St Croix River Road Ramblings

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Tuesday, April 29, 2014

Bottling Syrup

On a snowy cold morning I look on the porch and see 17 gallons of maple syrup sitting in 5 plastic pails waiting to be finished.  

Finishing, for us, is an indoor step.  We cook the syrup to about 5 or 6 degrees above the boiling point of water (variable day to day with air pressure), take it off the big evaporator pan and store it in 5 gallon plastic buckets where sediments created in the cooking process gradually settle to the bottom. 

Boiling syrup has its own texture, fragrance and peril.  Turn away and it rises immediately and overflows the canner, filling the stove burner openings with thick sweet sticky syrup, and leaving the cook with an hour of stove cleaning!

Filtering it immediately, as we used to do, is very difficult, as the filters clog up with a gallon or two of syrup, and we try to do 5-7 gallons batches.  Learning some new tricks over the years, we have moved to a week of settling before pouring off the top of each bucket leaving the minerals and other sediment in the bottom,  reboiling to exactly 7 degrees above water boiling (indicates 66.5% Brix -- sugar concentration in the syrup--the pure maple syrup density), then filtering, bringing back to a boil and bottling under sterile conditions.  This way the syrup filters rapidly and easily and we get sparkling clear syrup.  

The settling is done, and now the cooking has begun with 4 gallons processed yesterday morning before heading off to the Polk County Genealogical Society afternoon meeting at the Luck Museum.   As a convert to Genealogy back in the mid 1990s, I go to services every Monday afternoon 1-4 pm volunteering to preach the word to drop in visitors at the museum.  Every 4th Monday we have a group meeting to reexamine our faith, encourage others, and to spread the Word.     My own goals in Genealogy were somewhat
more prosaic, hoping to have discovered relatives all around the USA and even in other countries, and to cultivate them to the extent they would offer us free room and board on vacations to their area.   I have been successful!

Today and tomorrow, Scott, who is staying at the lake cabin, and I should be able to process the rest of the syrup and store it in bottles.  We bought 16 gallon jugs from Anderson Maple of rural Cumberland, to store the bulk of the syrup this year rather than immediately bottling into the small 8,12 and 16 ounce bottles we normally do.  It is faster, and gives the syrup time to settle even more after our processing, something that occasionally does happen even with settling and hot filtering.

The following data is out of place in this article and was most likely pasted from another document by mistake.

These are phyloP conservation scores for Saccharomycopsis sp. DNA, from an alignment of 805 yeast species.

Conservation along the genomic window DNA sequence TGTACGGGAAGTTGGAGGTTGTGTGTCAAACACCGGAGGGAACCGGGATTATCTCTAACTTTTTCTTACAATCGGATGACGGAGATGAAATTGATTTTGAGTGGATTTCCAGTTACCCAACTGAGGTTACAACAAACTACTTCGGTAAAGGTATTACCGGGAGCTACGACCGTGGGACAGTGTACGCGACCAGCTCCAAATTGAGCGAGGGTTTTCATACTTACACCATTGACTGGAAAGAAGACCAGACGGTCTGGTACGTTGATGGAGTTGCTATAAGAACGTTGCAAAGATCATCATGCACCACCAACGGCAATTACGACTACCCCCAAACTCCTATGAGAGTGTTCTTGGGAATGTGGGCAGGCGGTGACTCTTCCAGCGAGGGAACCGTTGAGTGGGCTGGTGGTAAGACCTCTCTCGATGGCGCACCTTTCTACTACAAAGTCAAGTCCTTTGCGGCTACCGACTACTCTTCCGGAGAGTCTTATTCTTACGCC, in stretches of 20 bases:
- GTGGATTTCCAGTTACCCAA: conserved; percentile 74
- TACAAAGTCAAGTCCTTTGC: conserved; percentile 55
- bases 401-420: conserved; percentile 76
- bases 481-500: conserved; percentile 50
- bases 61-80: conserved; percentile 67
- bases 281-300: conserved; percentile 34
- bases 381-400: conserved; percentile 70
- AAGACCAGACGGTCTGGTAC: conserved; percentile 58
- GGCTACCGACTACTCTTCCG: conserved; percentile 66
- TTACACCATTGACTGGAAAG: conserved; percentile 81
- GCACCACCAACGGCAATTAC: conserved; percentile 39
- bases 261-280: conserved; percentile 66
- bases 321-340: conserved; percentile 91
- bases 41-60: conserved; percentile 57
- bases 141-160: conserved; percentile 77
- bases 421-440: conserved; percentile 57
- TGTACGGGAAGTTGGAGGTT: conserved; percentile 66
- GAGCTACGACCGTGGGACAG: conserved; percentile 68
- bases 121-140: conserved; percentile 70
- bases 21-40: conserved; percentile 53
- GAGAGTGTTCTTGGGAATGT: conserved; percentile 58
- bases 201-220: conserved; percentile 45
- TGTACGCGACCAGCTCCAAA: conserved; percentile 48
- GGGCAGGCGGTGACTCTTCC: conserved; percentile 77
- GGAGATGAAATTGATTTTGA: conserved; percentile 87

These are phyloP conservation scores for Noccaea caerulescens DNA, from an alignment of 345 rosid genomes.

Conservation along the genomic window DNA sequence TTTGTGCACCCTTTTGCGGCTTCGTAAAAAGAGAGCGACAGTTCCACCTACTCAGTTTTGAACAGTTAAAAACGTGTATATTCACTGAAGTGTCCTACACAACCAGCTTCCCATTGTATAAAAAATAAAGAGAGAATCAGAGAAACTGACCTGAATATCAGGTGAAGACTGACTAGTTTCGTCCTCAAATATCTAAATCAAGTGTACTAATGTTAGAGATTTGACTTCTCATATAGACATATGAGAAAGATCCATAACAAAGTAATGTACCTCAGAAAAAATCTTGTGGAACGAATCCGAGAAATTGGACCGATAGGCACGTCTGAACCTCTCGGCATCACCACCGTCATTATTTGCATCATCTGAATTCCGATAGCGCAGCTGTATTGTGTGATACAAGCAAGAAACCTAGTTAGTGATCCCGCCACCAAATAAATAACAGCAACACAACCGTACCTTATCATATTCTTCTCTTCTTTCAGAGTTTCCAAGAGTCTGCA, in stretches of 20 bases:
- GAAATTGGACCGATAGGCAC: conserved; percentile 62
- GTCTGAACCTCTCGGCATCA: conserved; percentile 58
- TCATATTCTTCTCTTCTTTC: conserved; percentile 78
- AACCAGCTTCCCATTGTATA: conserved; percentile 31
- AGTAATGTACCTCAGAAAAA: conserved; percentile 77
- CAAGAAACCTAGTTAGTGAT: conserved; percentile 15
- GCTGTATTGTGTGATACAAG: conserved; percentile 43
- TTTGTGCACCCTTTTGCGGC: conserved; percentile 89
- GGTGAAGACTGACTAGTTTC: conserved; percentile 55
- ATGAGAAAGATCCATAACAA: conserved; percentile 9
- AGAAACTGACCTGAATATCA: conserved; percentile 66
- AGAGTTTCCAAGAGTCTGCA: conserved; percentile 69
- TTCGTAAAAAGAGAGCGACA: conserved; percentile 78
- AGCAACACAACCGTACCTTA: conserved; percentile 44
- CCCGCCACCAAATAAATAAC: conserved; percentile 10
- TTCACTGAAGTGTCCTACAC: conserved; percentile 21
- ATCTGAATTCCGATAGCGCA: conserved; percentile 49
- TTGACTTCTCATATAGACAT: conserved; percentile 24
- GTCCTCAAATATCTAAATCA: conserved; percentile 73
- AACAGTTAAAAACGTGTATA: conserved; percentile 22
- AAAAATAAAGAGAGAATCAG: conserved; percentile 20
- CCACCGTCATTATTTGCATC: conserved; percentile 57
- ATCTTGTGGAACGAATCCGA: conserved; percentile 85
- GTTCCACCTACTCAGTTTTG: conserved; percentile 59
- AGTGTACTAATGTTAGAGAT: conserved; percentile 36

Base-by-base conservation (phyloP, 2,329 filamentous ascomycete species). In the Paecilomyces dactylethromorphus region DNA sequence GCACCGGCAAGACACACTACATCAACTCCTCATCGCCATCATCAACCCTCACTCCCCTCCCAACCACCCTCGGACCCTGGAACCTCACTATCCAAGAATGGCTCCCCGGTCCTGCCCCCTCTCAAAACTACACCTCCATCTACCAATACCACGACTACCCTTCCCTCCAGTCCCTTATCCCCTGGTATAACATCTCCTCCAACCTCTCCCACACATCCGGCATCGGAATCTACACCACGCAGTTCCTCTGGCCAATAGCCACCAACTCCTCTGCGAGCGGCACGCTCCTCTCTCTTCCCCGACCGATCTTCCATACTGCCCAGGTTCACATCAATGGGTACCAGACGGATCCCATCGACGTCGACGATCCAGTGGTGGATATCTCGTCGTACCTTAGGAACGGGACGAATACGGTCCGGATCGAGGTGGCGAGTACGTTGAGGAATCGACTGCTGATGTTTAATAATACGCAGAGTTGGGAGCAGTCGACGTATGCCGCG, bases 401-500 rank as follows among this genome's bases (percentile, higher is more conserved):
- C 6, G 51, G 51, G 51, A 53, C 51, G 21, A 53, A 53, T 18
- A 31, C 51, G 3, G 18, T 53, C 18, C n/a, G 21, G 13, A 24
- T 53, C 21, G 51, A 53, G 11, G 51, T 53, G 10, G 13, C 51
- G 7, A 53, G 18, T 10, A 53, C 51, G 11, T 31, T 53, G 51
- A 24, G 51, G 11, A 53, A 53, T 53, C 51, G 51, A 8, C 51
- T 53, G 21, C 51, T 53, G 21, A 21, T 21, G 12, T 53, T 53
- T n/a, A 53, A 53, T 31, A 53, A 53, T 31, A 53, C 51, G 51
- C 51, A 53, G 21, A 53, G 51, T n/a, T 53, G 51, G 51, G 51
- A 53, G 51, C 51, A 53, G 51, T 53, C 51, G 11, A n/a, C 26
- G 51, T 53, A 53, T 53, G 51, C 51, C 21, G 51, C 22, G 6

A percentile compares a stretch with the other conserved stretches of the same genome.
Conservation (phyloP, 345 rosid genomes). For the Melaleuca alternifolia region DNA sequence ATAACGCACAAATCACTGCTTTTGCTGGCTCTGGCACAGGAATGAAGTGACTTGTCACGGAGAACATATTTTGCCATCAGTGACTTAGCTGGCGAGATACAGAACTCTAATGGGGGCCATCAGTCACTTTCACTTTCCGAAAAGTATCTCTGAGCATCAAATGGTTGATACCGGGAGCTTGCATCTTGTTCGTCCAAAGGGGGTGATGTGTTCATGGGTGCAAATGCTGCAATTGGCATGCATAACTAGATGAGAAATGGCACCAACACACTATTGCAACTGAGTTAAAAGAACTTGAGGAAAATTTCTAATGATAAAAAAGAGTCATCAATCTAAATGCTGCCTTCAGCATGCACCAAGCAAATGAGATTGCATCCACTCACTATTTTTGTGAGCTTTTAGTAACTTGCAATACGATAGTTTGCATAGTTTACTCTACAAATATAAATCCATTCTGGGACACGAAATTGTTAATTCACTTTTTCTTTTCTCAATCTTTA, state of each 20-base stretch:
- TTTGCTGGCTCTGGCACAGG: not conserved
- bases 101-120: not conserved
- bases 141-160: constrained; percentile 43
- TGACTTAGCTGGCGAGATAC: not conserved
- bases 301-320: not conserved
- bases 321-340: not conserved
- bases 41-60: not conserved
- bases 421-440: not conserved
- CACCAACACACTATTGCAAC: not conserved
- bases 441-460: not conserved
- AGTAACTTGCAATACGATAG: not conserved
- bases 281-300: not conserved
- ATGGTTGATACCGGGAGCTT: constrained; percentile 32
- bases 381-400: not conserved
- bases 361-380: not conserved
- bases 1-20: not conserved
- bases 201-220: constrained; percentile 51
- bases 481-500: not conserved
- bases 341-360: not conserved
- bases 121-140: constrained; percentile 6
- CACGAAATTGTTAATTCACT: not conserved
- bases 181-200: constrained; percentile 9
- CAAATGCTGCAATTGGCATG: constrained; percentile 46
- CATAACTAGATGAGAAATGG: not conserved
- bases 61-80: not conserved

Within the week we should have the syruping season completed until the fall Ramble sales in late September.  It appears the Eureka farmers market is not going to run this year, so we probably will not sell any other times.  

The apple trees we planted need staking to hold them upright so that is next on the list.  We are debating selling our Pine Island home and moving totally to Wisconsin, so that means clearing that home of the accumulated junk (collections?) and spiffing it up a little to attract buyers.  Probably another year before we get that done.  

Margo may be in West Bend helping her dad recover from his stroke for much of the summer--not certain what level of independence he will reach.  She spends 5 hours a day at the rehab center working with the therapists in getting him walking and trying for recovery.  He turns 89 in May.  She says he has improved and continues to function better with walking, getting in and out of bed and chairs, and so on.  One difficulty is his left side vision has disappeared--the brain doesn't handle signals on that side.  He has had to try to learn to turn his head to the left or what is on that side is really non-existent to his mind.  Difficult as the stroke also has diminished his thinking slightly--sometimes in the afternoon Margo says it is more noticeable.  Overall he is improving, and as long as that continues, she feels she is being a good daughter in helping out.
Margo started geraniums and petunias a month or two ago. They continue to thrive under my "water when they droop" maintenance plan, and soon will be ready for the annual decoration day tour of the family graves.  We have about 20 flower pots on relatives in NW Wisconsin extending to MN and on the week before Memorial Day, take the day off to tour the graves and pot new flowers.  All of those ancestors, working their whole lives just to produce me surely deserves some recognition!

Of course, with her gone, I am slowly reverting to a somewhat lower level of diet, housekeeping etc.  Civilization is just a thin veneer that is quickly lost without reminders that sheets do get dirty and life can be more than paper cups and plates with cooking done by toaster and popcorn popper ;-)

Helping out a fellow Northwest Wisconsin Regional Writer member by scanning in his manuscript, running optical character recognition, and reformatting to book form.  His computer crashed and he lost all but a printed copy.  To get it back into the computer you have to scan and turn the picture of the page of text into actual editable text, and computer software can do that.  You still have to scan each page, somewhat slow, but a good activity to do while doing something else.   Hope to have it ready by a week from Friday when we have our next meeting at Grantsburg, where the writers assignment is to write 500 words or less on "completed," a word chosen at random.    My take on it might be death, the final completer.